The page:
There was only one consideration that prevented me from looking for a door behind a carved stone screen placed at the end wall screen and bidding the Mahatma a discourteous farewell, and that was the prospect of walking through the streets with nothing on but a dish-rag and a small red turban.
However, the Gray Mahatma, as naked as the day he was born, led the way to the screen, opened a hinged door in it and beckoned us through; and we emerged, instead of into the street as I expected, into a marvelous courtyard bathed in moonlight, for the moon was just appearing over the roof of what looked like another temple at the rear.
All around the courtyard was a portico, supported by pillars of most wonderful workmanship; and the four walls within the portico were subdivided into open compartments, in each of which was the image of a different god. In front of each image hung a lighted lamp, whose rays were reflected in the idol's jeweled eyes; but the only people visible were three or four sleepy looking attendants in turbans and cotton loin-cloths, who sat up and stared at us without making any other sign of recognition.
In the very center of the courtyard was a big, square platform built of stone, with a roof like a canopy supported on carved pillars similar to those that supported the portico, which is to say that each one was different, and yet all were so alike as to blend into architectural harmony—repetition without monotony. The Gray Mahatma led the way up steps on to the platform, and waited for us at a square opening in the midst of its floor, beside which lay a stone that obviously fitted the hole exactly. There were no rings to lift the stone by from the outside, but there were holes drilled through it from side to side through which iron bolts could be passed from underneath.
Down that hole we went in single file again, the Gray Mahatma leading, treading an oval stairway interminably until I daresay we had descended more than a hundred feet. The air was warm, but breathable and there seemed to be plenty of it, as if some efficient means of artificial ventilation had been provided; nevertheless, it was nothing else than a cavern that we were exploring, and though there were traces of chisel and adze work on the walls, the only masonry was the steps.
We came to the bottom at last in an egg-shaped cave, in the center of which stood a rock, roughly hewn four-square; and on that rock, exactly in the middle, was a lingam of black polished marble, illuminated by a brass lamp hanging overhead. The Mahatma eyed it curiously:
"That," he said, "is the last symbol of ignorance. The remainder is knowledge."
There were doors on every side of that egg-shaped cave, each set cunningly into a natural fold of rock, so that they seemed to have been inset when it was molten, in the way that nuts are set into chocolate—pushed into place by a pair of titanic thumbs. And at last we seemed to have reached a place where the Gray Mahatma might not enter uninvited, for he selected one of the doors after a moment's thought and knocked.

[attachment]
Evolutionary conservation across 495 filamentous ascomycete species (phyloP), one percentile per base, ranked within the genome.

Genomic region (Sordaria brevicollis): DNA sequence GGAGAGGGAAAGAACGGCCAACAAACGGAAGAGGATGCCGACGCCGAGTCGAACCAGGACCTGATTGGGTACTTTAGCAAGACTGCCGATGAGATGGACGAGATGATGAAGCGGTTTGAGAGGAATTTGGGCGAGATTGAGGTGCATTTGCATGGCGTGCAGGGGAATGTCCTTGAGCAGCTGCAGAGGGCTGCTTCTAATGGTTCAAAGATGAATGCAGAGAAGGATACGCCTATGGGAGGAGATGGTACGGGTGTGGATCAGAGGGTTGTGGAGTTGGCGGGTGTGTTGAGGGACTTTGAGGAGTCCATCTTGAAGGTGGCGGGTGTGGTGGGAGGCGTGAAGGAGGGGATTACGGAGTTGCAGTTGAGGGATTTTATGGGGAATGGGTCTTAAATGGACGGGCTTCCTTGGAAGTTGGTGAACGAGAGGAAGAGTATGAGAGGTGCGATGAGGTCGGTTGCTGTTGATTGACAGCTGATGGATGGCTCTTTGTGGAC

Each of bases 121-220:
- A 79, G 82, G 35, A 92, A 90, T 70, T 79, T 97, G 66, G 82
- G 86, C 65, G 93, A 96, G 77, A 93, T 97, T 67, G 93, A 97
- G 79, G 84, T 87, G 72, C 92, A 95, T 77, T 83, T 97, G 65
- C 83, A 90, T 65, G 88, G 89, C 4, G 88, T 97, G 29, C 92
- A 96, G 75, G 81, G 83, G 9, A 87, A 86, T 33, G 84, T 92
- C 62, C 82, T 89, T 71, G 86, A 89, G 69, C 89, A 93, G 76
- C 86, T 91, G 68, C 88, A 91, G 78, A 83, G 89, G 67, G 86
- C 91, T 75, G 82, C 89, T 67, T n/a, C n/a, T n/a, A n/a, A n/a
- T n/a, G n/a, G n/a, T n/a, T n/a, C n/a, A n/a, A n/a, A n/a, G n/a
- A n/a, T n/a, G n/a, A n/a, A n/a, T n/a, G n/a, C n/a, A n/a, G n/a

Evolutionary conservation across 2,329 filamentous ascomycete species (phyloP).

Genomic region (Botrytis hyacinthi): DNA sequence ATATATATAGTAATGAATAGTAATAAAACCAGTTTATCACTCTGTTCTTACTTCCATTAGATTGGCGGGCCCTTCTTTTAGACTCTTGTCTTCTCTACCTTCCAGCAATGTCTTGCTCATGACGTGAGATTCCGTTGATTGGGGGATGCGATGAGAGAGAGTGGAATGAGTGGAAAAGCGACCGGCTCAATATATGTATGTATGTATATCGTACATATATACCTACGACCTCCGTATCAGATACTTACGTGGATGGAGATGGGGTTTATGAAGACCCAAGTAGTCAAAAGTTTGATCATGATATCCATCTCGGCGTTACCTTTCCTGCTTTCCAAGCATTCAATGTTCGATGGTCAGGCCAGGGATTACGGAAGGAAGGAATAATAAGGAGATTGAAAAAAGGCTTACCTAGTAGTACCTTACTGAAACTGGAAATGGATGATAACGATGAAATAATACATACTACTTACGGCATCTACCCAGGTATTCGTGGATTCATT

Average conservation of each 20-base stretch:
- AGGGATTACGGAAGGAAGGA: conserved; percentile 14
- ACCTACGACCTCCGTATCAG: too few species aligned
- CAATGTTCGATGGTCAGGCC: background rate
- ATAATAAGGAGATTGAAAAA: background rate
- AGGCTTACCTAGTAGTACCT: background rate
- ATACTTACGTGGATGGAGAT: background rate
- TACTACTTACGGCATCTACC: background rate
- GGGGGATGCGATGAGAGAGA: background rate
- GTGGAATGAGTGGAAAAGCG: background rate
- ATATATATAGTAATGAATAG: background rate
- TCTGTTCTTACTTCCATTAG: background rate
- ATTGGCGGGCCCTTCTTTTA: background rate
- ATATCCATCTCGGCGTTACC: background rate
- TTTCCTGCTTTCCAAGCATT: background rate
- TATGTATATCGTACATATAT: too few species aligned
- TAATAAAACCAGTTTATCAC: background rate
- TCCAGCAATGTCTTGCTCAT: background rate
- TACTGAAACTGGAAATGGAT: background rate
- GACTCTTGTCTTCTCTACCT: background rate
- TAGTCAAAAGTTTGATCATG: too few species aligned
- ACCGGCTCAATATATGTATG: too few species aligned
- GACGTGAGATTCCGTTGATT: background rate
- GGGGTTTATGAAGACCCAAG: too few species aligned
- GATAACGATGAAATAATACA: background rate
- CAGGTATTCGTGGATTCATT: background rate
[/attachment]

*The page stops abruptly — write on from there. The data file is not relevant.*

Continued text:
We stood there for possibly ten minutes, without an answer, the Mahatma seeming satisfied with his own meditation, and we not caring to talk lest he should overhear us.
At last the door opened, not cautiously, but suddenly and wide, and a man stood square in it who filled it up from frame to frame—a big-eyed, muscular individual in loin-cloth and turban, who looked too proud to assert his pride. He stood with arms folded and a smile on his firm mouth; and the impression he conveyed was that of a master-craftsman, whose skill was his life, and whose craft was all he cared about.
He eyed the Mahatma without respect or flinching, and said nothing.
Have you ever watched two wild animals meet, stand looking at each other, and suddenly go off together without a sign of an explanation? That was what happened. The man in the doorway presently turned his back and led the way in.
The passage we entered was just exactly wide enough for me to pass along with elbows touching either wall. It was high; there was plenty of air in it; it was as scrupulously clean as a hospital ward. On either hand there were narrow wooden doors, spaced about twenty feet apart, every one of them closed; there were no bolts on the outside of the doors, and no keyholes, but I could not move them by shoving against them as I passed.
The extraordinary circumstance was the light. The whole passage was bathed in light, yet I could not detect where it came from. It was not dazzling like electricity. No one place seemed brighter than another, and there were no shadows.
The end of the passage forked at a perfect right angle, and there were doors at the end of each arm of the fork. Our guide turned to the right. He, King and the Mahatma passed through a door that seemed to open at the slightest touch, and the instant the Mahatma's back had passed the door-frame I found myself in darkness.
I had hung back a little, trying to make shadows with my hands to discover the direction of the light; and the strange part was that I could see bright light in front of me through the open door, but none of it came out into the passage.
It was intuition that caused me to pause at the threshold before following the others through. Something about the suddenness with which the light had ceased in the passage the moment the Mahatma's back was past the door, added to curiosity, made me stop and consider that plane where the light left off. Having no other instrument available, I took off my turban and flapped it to and fro, to see whether I could produce any effect on that astonishing dividing line, and for about the ten thousandth time in a somewhat strenuous career it was intuition and curiosity that saved me.